7. C. Debus and P. H. Bolivar, “Frequency selective surfaces for high sensitivity terahertz sensing,” Appl. Phys. Lett.91(18), 184102 (2007). [CrossRef]
  8. J. F. O’Hara, R. Singh, I. Brener, E. Smirnova, J. Han, A. J. Taylor, and W. Zhang, “Thin-film sensing with planar terahertz metamaterials: sensitivity and limitations,” Opt. Express16(3), 1786–1795 (2008). [CrossRef] [PubMed]
  9. C. Rau, G. Torosyan, R. Beigang, and Kh. Nerkararyan, “Prism coupled terahertz waveguide sensor,” Appl. Phys. Lett.86(21), 211119 (2005). [CrossRef]
  10. R. Mendis, V. Astley, J. Liu, and D. M. Mittleman, “Terahertz microfluidic sensor based on a parallel-plate waveguide resonant cavity,” Appl. Phys. Lett.95(17), 171113 (2009). [CrossRef]
  11. V. Astley, K. Reichel, J. Jones, R. Mendis, and D. M. Mittleman, “Terahertz multichannel microfluidic sensor based on parallel-plate waveguide resonant cavities,” Appl. Phys. Lett.100(23), 231108 (2012). [CrossRef]
  12. R. Mendis and D. M. Mittleman, “Comparison of the lowest-order transverse-electric (TE1) and transverse-magnetic (TEM) modes of the parallel-plate waveguide for terahertz pulse applications,” Opt. Express17(17), 14839–14850 (2009). [CrossRef] [PubMed]
  13. V. Astley, B. McCracken, R. Mendis, and D. M. Mittleman, “Analysis of rectangular resonant cavities in terahertz parallel-plate waveguides,” Opt. Lett.36(8), 1452–1454 (2011). [CrossRef] [PubMed]
  14. A. L. Bingham and D. Grischkowsky, “High Q, one-dimensional terahertz photonic waveguides,” Appl. Phys. Lett.90(9), 091105 (2007). [CrossRef]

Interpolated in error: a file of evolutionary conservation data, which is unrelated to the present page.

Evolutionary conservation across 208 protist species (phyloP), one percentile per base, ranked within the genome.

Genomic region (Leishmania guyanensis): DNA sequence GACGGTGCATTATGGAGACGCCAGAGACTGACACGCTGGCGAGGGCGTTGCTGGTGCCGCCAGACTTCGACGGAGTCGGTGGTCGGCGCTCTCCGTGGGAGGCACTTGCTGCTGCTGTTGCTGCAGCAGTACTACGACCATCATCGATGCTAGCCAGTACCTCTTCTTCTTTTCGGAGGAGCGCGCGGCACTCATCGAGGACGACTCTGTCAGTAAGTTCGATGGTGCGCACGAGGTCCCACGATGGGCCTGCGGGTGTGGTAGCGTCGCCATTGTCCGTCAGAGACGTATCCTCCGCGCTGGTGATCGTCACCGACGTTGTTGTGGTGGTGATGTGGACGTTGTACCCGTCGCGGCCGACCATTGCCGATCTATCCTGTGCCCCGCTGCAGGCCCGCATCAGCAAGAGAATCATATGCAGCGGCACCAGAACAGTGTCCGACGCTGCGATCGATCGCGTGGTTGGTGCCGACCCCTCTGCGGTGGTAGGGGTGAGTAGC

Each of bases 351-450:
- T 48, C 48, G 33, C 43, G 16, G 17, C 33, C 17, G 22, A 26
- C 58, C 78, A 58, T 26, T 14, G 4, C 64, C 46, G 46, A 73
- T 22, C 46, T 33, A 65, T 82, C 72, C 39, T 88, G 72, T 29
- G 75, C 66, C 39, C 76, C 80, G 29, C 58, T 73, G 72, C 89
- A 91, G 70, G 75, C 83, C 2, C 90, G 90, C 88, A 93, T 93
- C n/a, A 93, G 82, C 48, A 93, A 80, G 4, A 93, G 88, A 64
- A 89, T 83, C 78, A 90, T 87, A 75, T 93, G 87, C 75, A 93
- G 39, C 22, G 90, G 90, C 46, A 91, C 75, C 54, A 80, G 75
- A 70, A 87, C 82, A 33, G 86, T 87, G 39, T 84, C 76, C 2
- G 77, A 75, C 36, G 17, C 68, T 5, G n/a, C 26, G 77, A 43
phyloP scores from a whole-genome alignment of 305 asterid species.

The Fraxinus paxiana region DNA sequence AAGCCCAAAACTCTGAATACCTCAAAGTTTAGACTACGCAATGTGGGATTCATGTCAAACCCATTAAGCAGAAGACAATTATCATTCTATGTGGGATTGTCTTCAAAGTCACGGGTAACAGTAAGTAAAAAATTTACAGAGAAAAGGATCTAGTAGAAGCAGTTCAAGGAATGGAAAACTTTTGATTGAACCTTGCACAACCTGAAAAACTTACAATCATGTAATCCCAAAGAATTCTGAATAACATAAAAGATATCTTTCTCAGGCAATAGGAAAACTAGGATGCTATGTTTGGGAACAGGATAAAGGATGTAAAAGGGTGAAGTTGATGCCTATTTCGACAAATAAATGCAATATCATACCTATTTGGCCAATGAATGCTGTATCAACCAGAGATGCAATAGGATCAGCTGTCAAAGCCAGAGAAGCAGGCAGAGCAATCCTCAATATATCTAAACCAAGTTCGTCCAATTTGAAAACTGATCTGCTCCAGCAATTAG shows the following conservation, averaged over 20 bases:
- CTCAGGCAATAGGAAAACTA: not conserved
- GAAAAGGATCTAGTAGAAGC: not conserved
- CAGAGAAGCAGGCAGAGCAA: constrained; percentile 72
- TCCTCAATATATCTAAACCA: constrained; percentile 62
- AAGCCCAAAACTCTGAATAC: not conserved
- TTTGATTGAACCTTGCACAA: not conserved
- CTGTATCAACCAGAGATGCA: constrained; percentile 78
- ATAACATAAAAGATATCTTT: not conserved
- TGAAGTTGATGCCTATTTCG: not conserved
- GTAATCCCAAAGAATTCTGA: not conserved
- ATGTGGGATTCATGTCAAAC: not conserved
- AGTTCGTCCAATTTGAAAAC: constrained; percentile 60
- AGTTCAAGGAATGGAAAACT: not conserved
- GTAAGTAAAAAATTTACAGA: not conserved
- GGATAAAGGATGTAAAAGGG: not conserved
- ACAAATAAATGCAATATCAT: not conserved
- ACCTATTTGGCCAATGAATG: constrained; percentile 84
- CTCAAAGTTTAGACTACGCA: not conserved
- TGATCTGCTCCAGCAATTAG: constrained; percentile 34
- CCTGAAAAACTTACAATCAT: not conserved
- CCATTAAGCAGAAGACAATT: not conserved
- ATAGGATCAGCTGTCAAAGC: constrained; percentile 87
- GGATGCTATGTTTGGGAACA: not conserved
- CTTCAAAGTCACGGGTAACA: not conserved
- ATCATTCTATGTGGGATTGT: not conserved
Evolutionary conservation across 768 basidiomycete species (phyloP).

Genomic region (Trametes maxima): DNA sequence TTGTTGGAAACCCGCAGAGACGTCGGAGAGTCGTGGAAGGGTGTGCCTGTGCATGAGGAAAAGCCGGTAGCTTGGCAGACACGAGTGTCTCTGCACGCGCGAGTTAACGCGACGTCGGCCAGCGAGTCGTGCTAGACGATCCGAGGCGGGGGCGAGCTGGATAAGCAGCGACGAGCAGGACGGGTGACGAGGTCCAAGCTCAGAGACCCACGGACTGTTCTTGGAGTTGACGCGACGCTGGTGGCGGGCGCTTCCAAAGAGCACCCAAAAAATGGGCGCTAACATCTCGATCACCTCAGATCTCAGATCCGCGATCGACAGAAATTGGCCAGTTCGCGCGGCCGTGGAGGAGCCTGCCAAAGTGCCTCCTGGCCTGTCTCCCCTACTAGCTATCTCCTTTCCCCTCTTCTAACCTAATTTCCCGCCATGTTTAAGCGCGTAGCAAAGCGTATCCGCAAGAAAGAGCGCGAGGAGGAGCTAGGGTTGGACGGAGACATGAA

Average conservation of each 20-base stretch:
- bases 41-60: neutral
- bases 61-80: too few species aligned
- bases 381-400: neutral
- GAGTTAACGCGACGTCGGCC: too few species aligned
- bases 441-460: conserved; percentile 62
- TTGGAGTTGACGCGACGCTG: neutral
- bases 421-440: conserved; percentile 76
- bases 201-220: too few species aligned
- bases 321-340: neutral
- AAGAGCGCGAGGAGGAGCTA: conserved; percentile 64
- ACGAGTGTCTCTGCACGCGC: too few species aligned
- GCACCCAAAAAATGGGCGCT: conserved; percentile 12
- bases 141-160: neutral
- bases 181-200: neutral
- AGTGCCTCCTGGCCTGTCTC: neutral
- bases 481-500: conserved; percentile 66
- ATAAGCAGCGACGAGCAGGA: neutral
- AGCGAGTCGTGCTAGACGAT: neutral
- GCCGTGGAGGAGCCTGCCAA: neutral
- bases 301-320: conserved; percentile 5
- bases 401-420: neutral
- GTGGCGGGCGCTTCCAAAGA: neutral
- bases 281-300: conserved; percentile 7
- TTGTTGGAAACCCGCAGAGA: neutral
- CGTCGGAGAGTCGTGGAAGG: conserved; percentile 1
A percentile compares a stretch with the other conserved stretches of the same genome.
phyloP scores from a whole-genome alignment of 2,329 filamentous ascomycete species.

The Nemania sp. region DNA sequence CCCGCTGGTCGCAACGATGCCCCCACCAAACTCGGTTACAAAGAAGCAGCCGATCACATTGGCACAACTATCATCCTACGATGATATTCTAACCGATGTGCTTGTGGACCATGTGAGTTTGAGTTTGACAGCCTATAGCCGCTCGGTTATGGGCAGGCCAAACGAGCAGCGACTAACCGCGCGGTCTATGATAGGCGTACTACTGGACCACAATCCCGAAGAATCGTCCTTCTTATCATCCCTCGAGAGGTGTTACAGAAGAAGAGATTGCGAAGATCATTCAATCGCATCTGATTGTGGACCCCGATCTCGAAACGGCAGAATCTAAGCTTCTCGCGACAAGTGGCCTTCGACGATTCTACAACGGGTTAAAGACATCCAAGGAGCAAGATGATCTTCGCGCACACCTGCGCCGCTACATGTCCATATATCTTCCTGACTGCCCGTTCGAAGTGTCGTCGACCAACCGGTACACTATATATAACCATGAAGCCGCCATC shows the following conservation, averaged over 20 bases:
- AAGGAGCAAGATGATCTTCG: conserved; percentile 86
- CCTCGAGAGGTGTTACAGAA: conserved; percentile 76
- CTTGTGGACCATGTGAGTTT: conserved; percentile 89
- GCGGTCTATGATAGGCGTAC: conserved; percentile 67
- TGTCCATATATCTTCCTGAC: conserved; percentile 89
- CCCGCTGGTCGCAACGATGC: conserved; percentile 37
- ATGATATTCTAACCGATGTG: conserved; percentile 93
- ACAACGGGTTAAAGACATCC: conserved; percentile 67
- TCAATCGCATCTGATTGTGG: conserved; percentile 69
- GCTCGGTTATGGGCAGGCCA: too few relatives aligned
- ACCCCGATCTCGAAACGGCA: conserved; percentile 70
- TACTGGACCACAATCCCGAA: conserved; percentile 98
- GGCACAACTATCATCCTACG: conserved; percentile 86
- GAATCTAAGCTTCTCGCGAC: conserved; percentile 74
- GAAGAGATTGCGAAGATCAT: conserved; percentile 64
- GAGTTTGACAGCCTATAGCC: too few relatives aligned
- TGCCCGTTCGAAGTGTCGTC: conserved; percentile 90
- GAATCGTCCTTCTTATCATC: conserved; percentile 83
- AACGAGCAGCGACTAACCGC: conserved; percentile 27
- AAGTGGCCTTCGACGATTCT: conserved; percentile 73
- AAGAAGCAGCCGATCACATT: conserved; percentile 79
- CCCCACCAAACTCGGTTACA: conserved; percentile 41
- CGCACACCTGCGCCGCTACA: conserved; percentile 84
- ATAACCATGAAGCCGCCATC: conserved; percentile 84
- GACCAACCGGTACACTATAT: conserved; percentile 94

15. A. Bingham, “Propagation through terahertz waveguides with photonic crystal boundaries,” Ph.D. Thesis, Oklahoma State University: Stillwater (2007).
  16. P. P. Borsboom and H. J. Frankena, “Field analysis of two-dimensional integrated optical gratings,” J. Opt. Soc. Am. B12(5), 1134–1141 (1995). [CrossRef]
  17. T. Thumvongskul and T. Shiozawa, “Reflection characteristics of a metallic waveguide grating with rectangular grooves as a frequency-selective reflector,” Microw. Opt. Technol. Lett.32(6), 414–418 (2002). [CrossRef]
  18. T. Itoh, ed., Numerical Techniques for Microwave and Millimeter-Wave Passive Structures (Wiley, 1989).
  19. R. Mendis and D. M. Mittleman, “An investigation of the lowest-order transverse-electric (TE1) mode of the parallel-plate waveguide for THz pulse propagation,” J. Opt. Soc. Am. B26(9), A6–A13 (2009). [CrossRef]
  20. C. A. Balanis, Advanced Engineering Electromagnetics (Wiley, 1989).
  21. R. Mendis, “Nature of subpicosecond terahertz pulse propagation in practical dielectric-filled parallel-plate waveguides,” Opt. Lett.31(17), 2643–2645 (2006). [CrossRef] [PubMed]
  22. J. P. Laib and D. M. Mittleman, “Temperature-dependent terahertz spectroscopy of liquid n-alkanes,” J. Infrared Millim. Terahertz Waves31(9), 1015–1021 (2010). [CrossRef]